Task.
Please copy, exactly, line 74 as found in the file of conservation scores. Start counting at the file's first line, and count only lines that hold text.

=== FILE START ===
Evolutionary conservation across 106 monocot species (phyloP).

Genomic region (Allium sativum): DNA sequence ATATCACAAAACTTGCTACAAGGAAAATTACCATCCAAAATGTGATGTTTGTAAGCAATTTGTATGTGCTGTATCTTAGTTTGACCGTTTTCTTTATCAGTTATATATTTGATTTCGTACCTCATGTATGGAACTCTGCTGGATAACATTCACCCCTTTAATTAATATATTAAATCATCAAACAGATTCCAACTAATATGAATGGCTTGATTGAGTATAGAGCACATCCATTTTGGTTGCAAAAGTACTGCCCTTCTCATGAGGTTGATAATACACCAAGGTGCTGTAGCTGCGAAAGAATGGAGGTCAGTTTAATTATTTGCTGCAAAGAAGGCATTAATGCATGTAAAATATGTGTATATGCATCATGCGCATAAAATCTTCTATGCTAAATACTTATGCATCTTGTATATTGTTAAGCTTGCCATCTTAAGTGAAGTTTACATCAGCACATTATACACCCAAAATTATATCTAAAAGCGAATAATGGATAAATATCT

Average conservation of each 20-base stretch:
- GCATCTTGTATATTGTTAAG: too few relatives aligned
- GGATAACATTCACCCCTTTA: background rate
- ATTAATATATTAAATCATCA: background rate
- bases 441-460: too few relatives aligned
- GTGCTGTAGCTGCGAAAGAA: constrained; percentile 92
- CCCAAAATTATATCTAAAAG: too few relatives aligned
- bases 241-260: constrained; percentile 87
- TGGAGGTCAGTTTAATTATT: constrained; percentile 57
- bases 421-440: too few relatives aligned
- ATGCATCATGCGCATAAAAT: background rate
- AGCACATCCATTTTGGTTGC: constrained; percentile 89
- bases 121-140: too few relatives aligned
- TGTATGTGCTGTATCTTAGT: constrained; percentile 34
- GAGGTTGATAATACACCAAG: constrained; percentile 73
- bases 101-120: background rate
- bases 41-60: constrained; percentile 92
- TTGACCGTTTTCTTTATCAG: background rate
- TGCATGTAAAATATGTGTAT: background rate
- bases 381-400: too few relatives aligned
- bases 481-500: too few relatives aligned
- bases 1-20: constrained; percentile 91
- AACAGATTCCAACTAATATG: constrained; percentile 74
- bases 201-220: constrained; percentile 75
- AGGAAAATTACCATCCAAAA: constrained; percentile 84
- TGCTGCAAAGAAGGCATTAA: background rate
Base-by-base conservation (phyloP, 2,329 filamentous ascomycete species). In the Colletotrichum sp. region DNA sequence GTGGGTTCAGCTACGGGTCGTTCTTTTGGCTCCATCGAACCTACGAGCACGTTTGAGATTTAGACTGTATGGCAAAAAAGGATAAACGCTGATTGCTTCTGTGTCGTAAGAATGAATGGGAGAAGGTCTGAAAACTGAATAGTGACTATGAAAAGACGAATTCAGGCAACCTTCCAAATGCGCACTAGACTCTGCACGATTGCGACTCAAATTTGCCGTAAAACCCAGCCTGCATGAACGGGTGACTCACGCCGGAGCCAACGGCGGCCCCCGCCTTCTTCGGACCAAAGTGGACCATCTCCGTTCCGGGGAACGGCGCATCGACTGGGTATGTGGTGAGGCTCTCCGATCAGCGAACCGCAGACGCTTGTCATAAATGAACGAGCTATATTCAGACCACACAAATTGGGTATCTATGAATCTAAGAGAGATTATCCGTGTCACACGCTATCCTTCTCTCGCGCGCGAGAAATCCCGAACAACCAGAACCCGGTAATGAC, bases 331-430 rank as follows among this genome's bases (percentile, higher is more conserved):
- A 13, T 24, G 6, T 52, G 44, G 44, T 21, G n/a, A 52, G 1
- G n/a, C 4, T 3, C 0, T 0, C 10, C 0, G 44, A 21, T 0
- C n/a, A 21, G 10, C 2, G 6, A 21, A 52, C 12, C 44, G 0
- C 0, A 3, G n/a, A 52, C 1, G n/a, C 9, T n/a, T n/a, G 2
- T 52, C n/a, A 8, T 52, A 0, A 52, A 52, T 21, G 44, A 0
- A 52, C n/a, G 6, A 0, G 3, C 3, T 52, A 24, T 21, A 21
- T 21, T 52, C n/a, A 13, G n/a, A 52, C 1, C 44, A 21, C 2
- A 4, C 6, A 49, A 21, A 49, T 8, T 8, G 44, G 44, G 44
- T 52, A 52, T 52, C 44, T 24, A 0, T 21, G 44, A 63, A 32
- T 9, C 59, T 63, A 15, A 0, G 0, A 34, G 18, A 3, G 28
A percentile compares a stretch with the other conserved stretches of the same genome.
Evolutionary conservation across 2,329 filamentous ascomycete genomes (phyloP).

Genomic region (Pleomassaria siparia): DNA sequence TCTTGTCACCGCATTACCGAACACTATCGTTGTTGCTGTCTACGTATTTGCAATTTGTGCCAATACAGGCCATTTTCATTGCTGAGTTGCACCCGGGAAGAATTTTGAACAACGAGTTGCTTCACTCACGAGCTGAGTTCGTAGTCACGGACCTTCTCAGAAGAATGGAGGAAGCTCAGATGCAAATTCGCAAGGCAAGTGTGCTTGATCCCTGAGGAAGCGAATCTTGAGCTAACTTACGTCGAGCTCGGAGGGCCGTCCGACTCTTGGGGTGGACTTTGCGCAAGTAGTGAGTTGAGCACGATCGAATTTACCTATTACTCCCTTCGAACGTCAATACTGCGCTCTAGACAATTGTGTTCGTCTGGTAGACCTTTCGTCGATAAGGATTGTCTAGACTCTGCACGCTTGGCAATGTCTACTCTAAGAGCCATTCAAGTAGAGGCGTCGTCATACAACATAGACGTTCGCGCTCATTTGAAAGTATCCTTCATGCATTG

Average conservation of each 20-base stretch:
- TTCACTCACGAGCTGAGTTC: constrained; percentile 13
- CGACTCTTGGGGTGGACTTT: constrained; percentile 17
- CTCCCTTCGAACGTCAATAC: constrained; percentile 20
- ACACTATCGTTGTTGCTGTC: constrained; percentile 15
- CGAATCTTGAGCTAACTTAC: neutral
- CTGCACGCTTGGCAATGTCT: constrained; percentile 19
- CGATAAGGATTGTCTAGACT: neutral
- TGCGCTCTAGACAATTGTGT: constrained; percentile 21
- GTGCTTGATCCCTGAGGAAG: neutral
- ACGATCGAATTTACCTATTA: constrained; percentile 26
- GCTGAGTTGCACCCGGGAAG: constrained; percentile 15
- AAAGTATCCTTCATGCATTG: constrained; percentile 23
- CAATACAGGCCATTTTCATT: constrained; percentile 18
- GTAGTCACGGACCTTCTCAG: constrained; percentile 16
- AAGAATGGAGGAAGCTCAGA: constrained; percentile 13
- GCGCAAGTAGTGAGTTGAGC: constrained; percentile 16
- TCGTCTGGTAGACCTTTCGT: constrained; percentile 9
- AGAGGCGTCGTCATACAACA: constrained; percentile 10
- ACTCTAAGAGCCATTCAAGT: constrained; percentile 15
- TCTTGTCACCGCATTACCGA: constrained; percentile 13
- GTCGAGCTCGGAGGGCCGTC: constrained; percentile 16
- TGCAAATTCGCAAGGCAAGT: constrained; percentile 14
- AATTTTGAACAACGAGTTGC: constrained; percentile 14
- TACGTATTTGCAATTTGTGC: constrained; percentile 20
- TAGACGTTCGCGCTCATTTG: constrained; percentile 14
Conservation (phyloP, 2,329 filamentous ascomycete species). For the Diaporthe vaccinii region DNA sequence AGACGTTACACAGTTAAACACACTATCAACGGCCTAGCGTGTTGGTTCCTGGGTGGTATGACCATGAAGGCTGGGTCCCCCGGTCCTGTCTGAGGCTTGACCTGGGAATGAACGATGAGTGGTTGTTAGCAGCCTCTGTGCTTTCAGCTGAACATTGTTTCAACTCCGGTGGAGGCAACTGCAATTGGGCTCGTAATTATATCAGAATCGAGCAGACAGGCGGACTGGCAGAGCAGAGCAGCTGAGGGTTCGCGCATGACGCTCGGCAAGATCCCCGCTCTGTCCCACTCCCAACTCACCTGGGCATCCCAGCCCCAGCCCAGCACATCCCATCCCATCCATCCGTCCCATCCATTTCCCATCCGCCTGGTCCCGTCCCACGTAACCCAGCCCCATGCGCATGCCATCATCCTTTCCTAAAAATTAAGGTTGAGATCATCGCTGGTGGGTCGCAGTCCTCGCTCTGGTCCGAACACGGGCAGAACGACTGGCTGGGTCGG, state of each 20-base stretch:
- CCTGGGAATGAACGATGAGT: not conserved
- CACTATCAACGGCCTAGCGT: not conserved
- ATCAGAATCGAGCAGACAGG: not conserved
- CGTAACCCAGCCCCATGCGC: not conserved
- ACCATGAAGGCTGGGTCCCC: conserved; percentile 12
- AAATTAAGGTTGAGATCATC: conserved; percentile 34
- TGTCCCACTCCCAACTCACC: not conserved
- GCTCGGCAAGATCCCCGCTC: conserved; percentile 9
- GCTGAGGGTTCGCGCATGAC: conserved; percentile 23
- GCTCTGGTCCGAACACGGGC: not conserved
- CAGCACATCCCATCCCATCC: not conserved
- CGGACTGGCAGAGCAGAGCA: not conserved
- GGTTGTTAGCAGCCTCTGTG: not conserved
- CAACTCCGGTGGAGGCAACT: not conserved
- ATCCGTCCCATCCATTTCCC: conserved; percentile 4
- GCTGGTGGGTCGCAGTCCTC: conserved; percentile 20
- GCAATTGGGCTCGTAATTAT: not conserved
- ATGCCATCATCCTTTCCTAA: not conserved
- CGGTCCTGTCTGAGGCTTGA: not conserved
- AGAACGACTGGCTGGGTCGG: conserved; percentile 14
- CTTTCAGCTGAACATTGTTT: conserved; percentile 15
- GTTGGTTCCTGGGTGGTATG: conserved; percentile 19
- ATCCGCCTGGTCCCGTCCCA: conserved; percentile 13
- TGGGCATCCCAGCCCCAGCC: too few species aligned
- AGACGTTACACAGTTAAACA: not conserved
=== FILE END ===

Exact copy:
- ACCATGAAGGCTGGGTCCCC: conserved; percentile 12